Specific primers used, for real-time quantitative PCR

Primer namePrimer sequence

PCR reactions were performed in a total volume of 20 µL containing 500 ng of first strand cDNA template, 1x SensiFAST SYBR No-ROX mix buffer (Bioline Reagent Ltd.), 0.4 µM forward primer, and 0.4 µM reverse primer. The amplification was performed under the following conditions: initial denaturation at 95°C for 30 sec; then 45 cycles of denaturation at 94°C for 5 sec, annealing at 58°C for 15 sec, and extension at 72°C for 10 sec in a CFX96 Touch™ Real-Time PCR from BIO-RAD®. The expressions of the gene were compared with the control condition (0 h). For each sample, the reactions were carried out in three biological replicates and three technical replicates. The relative expression of each gene was calculated according to the method of 2-ΔΔCq (Livak and Schmittgen 2001).

Statistical analysis

Statistical analysis was performed by using the R program (R Core Team 2013). The results were performed as mean ± SE (standard error of the mean; n=9). The differences in the data were compared by ANOVA followed by using the Duncan’s multiple range test. The differences were investigated significant at p<0.05.


Cloning of full length DREB cDNA from three genotypes of sugarcane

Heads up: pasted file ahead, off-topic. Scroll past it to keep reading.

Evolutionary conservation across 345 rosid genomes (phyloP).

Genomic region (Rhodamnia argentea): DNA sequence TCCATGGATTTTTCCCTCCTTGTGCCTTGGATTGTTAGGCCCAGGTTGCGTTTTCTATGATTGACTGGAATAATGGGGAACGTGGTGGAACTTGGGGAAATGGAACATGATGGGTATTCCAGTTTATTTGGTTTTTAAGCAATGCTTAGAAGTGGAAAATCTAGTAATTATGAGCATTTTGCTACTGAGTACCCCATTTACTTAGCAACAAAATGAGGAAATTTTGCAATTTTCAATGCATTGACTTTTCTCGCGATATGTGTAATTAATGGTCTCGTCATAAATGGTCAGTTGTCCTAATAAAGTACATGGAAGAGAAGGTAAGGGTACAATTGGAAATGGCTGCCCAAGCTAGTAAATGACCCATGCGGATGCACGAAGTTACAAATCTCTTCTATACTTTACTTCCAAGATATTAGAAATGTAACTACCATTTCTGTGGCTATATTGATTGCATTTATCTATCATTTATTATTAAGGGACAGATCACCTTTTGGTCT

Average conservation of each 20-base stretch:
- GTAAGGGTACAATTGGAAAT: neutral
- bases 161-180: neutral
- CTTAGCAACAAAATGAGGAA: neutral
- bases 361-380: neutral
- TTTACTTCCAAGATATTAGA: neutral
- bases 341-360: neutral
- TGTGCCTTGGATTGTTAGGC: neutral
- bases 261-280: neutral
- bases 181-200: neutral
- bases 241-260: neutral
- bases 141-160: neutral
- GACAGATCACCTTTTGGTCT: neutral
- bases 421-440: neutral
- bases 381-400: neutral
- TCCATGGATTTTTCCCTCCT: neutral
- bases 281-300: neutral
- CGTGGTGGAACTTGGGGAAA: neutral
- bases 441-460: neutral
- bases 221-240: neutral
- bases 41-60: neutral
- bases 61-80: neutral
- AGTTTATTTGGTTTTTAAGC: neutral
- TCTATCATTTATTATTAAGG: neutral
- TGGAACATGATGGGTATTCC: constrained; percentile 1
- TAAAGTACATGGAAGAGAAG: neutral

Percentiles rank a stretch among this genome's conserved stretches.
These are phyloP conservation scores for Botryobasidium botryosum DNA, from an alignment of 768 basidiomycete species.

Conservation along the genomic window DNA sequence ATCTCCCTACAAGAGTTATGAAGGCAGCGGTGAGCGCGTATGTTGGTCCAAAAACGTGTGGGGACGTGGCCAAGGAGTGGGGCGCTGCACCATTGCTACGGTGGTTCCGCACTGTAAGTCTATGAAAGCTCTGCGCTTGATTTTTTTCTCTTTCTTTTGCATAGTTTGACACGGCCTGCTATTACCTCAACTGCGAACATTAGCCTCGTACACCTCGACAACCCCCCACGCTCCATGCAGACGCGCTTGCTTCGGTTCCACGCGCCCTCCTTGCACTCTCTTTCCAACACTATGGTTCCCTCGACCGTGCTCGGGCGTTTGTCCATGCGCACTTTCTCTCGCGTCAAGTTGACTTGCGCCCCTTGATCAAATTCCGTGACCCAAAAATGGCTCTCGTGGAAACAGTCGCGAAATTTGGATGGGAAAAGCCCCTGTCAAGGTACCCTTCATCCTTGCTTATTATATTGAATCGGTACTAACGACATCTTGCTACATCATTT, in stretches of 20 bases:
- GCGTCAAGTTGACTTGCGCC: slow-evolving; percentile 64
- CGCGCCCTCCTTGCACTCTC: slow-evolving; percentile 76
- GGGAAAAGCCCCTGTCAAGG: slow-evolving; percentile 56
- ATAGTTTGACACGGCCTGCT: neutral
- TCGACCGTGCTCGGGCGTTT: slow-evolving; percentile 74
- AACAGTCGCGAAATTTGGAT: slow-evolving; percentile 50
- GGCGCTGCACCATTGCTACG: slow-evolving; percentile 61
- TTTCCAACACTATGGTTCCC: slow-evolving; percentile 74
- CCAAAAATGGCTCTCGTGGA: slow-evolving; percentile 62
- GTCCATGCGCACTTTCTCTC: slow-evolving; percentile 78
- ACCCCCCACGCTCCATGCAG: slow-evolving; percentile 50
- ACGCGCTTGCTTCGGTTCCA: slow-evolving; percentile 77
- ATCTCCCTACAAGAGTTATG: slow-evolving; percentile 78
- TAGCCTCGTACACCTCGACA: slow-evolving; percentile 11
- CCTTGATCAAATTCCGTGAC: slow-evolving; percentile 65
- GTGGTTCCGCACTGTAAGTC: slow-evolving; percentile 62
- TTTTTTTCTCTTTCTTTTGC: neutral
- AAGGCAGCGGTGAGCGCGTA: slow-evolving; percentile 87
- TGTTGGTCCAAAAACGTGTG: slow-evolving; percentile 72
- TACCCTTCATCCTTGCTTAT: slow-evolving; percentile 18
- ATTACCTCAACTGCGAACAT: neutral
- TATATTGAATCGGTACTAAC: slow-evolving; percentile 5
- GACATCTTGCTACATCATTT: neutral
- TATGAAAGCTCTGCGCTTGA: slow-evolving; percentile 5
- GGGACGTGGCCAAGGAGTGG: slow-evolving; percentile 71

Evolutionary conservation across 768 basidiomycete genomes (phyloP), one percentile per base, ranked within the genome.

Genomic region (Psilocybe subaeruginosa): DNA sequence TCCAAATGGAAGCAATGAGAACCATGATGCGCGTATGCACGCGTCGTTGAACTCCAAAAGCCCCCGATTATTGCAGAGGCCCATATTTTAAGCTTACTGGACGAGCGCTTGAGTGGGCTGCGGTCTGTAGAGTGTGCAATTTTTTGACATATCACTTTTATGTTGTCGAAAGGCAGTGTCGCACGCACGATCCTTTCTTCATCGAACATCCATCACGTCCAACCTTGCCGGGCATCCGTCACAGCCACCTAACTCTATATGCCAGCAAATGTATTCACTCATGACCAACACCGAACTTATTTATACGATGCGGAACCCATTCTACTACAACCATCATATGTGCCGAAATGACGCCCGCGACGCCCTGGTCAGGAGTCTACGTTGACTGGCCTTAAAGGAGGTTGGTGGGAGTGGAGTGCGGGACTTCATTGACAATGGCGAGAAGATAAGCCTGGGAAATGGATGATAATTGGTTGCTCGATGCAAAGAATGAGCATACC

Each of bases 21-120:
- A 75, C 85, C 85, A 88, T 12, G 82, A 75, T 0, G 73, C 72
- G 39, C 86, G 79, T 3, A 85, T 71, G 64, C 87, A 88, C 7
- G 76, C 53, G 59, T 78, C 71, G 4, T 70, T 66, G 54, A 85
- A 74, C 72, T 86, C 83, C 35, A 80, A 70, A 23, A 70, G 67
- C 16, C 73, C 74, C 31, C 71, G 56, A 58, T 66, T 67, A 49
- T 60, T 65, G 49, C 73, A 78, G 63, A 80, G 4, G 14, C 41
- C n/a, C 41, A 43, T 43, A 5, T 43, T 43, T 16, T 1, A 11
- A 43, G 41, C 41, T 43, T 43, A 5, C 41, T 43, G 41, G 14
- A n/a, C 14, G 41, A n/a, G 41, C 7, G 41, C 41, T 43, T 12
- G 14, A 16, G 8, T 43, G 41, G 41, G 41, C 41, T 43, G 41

The full length of the DREB gene from three genotypes of sugarcane were cloned using a pair of degenerated primer. The sequences of the putative DREB gene exhibited one open reading frame (ORF) composed of 789 bp and encoded a putative polypeptide of 262 amino acid residues. The predicted protein had a calculated molecular mass of 28.6 kDa and a theoretical isoelectrics point of 5.42. A putative nuclear localization signal (NLS) sequence was detected by using NLSstradamus (http://www.moseslab.csb.utoronto. ca/NLStradamus/) (Ba et al., 2009). The deduced protein contained a conserved AP2/ERF domain of the DREB family at 82-140 amino residues (Fig. 2). The sequence show a high similarity to the DREB2 gene from many plant species including Sorghum bicolor (XM_002457244.2; 94%), Hemarthria compressa (KC203598.1; 96%), Saccharum arundinaceum (KJ670161.1; 97%), Zea mays (NM_001158997.1; 88%), Setaria italica (XM_004968237.4; 86%), and Oryza brachyantha (XM_006643723.2; 79%). Based on this similarity, we named it ScDREB2. The sequence data from the three genotypes of sugarcane have been submitted to the NCBI database. The accession number of ScDREB2 from wild sugarcane, commercial cultivar (cv. KPS94-13) and interspecific hybrid (cv. Biotec2) are KX280722.1, KX280 721.1 and KX280719.1, respectively. The phylogenetic analysis of the deduced ScDREB protein from the three sugarcane genotypes showed some genetic distance among them. The protein from wild sugarcane was close related to that of KPS94-13 while the protein from the interspecific hybrid showed more distance to the early mentioned protein. However, these proteins were very similar to DREB2 protein from Sorghum bicolor (SbDREB2) and Saccharum arundinaceum (SaDREB2) (Fig. 3).